The Many Faces of Software-Defined Storage

It has been a few years since the term Software-Defined Storage (SDS) was coined but, to this day, one still needs more than a spreadsheet to keep track of all its incarnations and mutations. The storage hypervisor veterans took little time to wear the new fancy label. Look no further than DataCore that started its operation back in 1998. After over a decade of soul-searching, DataCore is more than happy to assume the throne as the original SDS solution provider. In all fairness, they are. There is no doubt about it. Buy SDS isn’t merely a new identity for the good old storage hypervisor; it is much more. In our view, SDS is nothing more than a means to an end. The Holy Grail is a fully commoditized storage environment in which capacity, performance, and durability are orchestrated by a software layer, entirely disregarding the underlying hardware composition.

Primarily there are three camps in the SDS playground. There are box pushers that sell appliances and there are vendors that offer software-only solutions; and there are legacy array manufacturers that, under market pressure, reluctantly introduce their own version of SDS solutions. Enterprises, who usually value their business integrity and continuity more than they do their IT budget, are more likely to buy into to appliance solutions; datacenters and cloud service providers, on the other hand, tend to be willing to roll up their sleeves and install novel software on commodity hardware to save the last penny. At the end of the day, you either spend money to save money, or spend time to save money. All SDS implementations seem to address a particular market segment, but watch out for the hidden agendas of the solutions offered by some of the major brands. Take Oracle ZFS Storage Appliance for example. Its sole purpose of existence is to assist the performance of the Oracle database. In a lot of cases the term “business continuity” matters more to storage hardware manufacturers than it does to their customers. In other words, they must do something to ensure their own business continuity before they worry about yours. This is not necessarily a bad thing, just something to keep in mind.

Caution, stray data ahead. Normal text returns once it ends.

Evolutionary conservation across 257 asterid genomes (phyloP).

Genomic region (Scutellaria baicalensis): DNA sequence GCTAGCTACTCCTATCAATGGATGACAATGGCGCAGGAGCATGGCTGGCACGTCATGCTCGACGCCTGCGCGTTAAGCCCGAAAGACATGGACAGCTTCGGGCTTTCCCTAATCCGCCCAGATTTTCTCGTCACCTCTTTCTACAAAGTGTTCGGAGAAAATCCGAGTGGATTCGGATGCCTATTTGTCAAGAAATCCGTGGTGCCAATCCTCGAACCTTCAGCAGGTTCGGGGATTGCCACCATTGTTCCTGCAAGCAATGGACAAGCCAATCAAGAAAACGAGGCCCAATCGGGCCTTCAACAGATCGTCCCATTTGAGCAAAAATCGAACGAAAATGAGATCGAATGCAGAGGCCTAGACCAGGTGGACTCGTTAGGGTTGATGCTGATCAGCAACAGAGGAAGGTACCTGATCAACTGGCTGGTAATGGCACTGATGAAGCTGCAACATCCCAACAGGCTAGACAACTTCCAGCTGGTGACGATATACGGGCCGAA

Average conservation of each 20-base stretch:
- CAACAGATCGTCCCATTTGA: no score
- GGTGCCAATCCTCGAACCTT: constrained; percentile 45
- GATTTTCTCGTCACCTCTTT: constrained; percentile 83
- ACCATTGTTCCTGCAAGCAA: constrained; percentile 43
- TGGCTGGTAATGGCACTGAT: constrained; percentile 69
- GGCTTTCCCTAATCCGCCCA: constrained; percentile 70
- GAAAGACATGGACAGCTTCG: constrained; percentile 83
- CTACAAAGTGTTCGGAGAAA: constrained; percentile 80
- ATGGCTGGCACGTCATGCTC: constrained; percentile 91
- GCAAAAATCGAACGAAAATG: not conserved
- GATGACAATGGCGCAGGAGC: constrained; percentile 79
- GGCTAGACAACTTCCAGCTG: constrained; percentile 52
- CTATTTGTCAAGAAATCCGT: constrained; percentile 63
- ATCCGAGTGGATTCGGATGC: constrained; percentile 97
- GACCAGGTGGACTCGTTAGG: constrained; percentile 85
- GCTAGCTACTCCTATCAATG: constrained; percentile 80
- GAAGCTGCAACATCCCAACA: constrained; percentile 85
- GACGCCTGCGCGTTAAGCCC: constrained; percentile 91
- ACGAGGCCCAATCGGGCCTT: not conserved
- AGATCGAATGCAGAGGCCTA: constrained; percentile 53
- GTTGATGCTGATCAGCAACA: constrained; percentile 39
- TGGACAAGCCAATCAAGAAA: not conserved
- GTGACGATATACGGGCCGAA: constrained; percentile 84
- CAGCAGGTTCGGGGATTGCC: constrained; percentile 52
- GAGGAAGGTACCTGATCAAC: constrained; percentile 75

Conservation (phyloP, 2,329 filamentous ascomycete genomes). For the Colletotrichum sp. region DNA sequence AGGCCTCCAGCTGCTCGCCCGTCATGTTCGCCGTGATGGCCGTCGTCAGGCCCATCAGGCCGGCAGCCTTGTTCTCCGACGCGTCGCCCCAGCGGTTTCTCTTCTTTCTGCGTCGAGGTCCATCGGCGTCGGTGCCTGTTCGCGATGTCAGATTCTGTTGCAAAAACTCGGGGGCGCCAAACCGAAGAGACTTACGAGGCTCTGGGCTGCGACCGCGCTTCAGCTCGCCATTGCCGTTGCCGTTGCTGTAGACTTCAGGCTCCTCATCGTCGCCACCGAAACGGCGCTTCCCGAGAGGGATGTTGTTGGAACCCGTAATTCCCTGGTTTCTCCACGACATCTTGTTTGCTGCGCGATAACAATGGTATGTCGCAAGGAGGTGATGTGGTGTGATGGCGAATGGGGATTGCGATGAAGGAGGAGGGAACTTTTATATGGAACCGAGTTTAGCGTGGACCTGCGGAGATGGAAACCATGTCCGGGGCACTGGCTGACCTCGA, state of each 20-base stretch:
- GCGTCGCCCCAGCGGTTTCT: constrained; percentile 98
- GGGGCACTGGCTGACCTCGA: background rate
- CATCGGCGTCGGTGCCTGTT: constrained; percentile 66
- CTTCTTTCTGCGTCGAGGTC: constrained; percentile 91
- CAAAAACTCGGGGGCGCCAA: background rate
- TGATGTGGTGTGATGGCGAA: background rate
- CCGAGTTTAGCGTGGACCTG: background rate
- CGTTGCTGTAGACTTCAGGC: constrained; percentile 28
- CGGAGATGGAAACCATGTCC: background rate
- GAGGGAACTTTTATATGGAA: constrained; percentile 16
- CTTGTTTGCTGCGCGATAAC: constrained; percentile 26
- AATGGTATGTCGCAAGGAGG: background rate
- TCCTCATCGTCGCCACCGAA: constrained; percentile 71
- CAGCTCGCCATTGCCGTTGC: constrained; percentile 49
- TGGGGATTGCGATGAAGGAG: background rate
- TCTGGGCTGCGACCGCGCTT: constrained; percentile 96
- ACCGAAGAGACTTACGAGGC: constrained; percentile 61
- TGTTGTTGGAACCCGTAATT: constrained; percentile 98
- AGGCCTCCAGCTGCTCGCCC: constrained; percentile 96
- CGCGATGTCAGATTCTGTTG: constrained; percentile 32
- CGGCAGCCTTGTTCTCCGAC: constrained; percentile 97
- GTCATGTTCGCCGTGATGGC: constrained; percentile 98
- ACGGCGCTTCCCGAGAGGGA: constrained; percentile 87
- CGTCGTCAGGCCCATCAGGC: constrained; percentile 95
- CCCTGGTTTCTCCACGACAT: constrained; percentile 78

Although enterprises love all-in-one appliances and service providers are more DIY savvy, in realty, they all find themselves having a mix of storage arrays from different vendors. SDS, conceptually, should afford the system administrator (and end users) a virtualized layer that masks the underlying hardware and make sure that all member arrays play nice with one another. The pressure is on as enterprises started to collect more analytical data and storing them on expensive disks simply does not make financial sense, not to mention that a good 70% capacity of the enterprise arrays is taken up by data that does not need to be retained there in the first place. Without an SDS controller, scale-out is a nightmare. How can we bring Amazon Web Services level of environment to company private clouds? How does Softbank compete with AWS in Japan if it does not have a cost-effective SDS solution? Curiously, the major payers of the storage industry do not seem to care, other than EMC, whose ViPR 2.0 looks really impressive. Then again, EMC has its own set of mind and most of us would love to see their DNAs mutate one of those days. This one, we’ll have to see.

It is important to note that SDS is much more than virtualizing disk capacity. Performance (IOPS), features (snapshots, rollbacks, replication, and so forth), tiering, application awareness, traffic modeling and adaptive control, all need to be virtualized.

Unfortunately, most can’t see the forest for the trees.